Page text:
If you have ever been to a sporting event that has a large-screen TV in the stadium, then you have witnessed the gigantic and amazing displays that make the games so much easier to follow. On the TV, they can display instant replays, close-ups and player profiles. You also see these large-screen TVs at race tracks, concerts and in large public areas like Times Square in New York City.
Have you ever wondered how they can create a television that is 30 or 60 feet (10 to 20 meters) high? In this article, we will take a look at the LED technology that makes these huge displays possible!
A jumbo TV that is 60 feet (20 meters) high has to do the same thing that a normal television set does -- it has to take a video signal and convert it into points of light. If you have read How Television Works, then you know how a television that uses a cathode ray tube (CRT) does this. Here is a quick summary of how a black-and-white TV works:
The electron beam in a CRT paints across the screen one line at a time. As it moves across the screen, the beam energizes small dots of phosphor, which then produce light that we can see.
The video signal tells the CRT beam what its intensity should be as it moves across the screen. You can see in the following figure the way that the video signal carries the intensity information.
The initial five-microsecond pulse at zero volts (the horizontal retrace signal) tells the electron beam that it is time to start a new line. The beam starts painting on the left side of the screen, and zips across the screen in 42 microseconds. The varying voltage following the horizontal retrace signal adjusts the electron beam to be bright or dark as it shoots across.
The electron beam paints lines down the face of the CRT, and then receives a vertical retrace signal telling it to start again at the upper right-hand corner.
[A color screen does the same thing, but uses 3 separate electron beams and 3 dots of phosphor (red, green and blue) for each pixel on the screen. A separate color signal indicates the color of each pixel as the electron beam moves across the display.]
As the electron beam paints across the screen, it is hitting the phosphor on the screen with electrons. The electrons in the electron beam excite a small dot of phosphor and the screen lights up. By rapidly painting 480 lines on the screen at a rate of 30 frames per second, the TV screen allows the eye to integrate everything into a smooth moving image.
CRT technology works great indoors, but as soon as you put a CRT-based TV set outside in bright sunlight, you cannot see the display anymore. The phosphor on the CRT simply is not bright enough to compete with sunlight. Also, CRT displays are limited to about a 36-inch screen. You need a different technology to create a large, outdoor screen that is bright enough to compete with sunlight.
There are two big differences between a jumbo TV screen that you see at a stadium and the TV in your home:
Obviously, it is gigantic compared to your TV. It might be 60 feet (20 meters) high instead of 18 inches (0.5 meters) high.
It is incredibly bright so that people can see it in sunlight.
To accomplish these feats, almost all large-screen outdoor displays use light emitting diodes (LEDs) to create the image.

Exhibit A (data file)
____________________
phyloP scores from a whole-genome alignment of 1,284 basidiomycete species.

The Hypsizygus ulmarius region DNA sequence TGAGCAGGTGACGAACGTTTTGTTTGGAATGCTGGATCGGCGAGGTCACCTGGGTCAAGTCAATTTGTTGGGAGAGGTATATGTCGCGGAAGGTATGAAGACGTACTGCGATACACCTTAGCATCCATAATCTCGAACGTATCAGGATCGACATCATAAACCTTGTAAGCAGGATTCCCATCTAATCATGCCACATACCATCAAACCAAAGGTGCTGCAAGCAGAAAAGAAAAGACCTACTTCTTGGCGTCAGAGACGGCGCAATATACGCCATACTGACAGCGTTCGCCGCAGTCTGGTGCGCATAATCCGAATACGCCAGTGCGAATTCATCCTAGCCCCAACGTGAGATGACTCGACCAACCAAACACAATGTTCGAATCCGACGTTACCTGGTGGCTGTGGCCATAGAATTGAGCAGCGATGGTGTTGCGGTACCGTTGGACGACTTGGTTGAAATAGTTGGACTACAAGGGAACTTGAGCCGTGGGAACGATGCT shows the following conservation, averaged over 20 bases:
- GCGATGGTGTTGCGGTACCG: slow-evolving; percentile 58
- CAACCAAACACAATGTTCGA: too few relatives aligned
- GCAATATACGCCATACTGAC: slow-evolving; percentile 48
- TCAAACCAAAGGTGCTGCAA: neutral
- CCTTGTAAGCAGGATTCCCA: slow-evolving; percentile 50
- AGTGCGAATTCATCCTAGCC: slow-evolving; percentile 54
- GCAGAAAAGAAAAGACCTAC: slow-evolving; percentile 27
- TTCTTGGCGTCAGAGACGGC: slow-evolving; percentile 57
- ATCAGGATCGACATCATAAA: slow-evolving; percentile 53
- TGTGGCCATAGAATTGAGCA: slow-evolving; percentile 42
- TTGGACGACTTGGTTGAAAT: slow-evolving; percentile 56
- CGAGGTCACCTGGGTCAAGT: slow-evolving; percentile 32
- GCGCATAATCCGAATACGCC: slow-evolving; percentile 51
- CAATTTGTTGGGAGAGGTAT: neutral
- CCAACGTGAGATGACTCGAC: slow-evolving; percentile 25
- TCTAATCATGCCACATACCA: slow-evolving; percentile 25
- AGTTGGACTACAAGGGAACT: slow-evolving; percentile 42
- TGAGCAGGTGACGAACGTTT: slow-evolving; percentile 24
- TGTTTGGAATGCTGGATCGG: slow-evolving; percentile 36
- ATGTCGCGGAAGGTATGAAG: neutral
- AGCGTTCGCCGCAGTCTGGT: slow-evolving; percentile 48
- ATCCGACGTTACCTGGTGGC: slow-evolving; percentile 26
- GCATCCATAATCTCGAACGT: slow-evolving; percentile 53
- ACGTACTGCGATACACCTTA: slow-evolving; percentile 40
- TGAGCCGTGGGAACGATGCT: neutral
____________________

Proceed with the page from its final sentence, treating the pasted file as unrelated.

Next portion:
LEDs are, essentially, little colored light bulbs. Modern LEDs are small, extremely bright and use relatively little power for the light that they produce. Other places you now see LEDs used outdoors are on traffic lights and automobile brake lights.
On a color CRT television set, all of the colors are produced using red, green and blue phosphor dots for each pixel on the screen:
In a jumbo TV, red, green and blue LEDs are used instead of phosphor. A "pixel" on a jumbo TV is a small module that can have as few as three or four LEDs in it (one red, one green and one blue). In the biggest jumbo TVs, each pixel module could have dozens of LEDs. Pixel modules typically range from 4 mm to 4 cm (about 0.2 to 1.5 inches) in size.
To build a jumbo TV, you take thousands of these LED modules and arrange them in a rectangular grid. For example, the grid might contain 640 by 480 LED modules, or 307,200 modules. The size of the ultimate screen depends on the size of the LED modules:
LED Module Size 4 mm
2.56 x 1.92 meters screen size
8.4 x 6.3 feet screen size
LED Module Size 25 mm
16 x 12 meters screen size
52.5 x 39.4 feet screen size
LED Module Size 40 mm
25.6 x 19.2 meters screen size
84 x 63 feet screen size
To control a huge LED screen like this, you use a computer system, a power control system and a lot of wiring.
The computer system looks at the incoming TV signal and decides which LEDs it will turn on and how brightly. The computer samples the intensity and color signals and translates them into intensity information for the three different LED colors at each pixel module.
The power system provides power to all of the LED modules, and modulates the power so that every LED has the right brightness. Turning on all of those LEDs can use a lot of power. A typical 20-meter jumbo TV can consume up to 1.2 watts per pixel, or approximately 300,000 watts for the full display.
Several wires run to each LED module, so there are a lot of wires running behind the screen.
As LED prices have dropped, jumbo TV screens have started to pop up in all sorts of places, and in all sorts of sizes. You now find LED TVs indoors (in places like shopping malls and office buildings) and in all sorts of outdoor environments -- especially areas that attract lots of tourists.
For more information on LED screens and related topics, check out the links on the next page.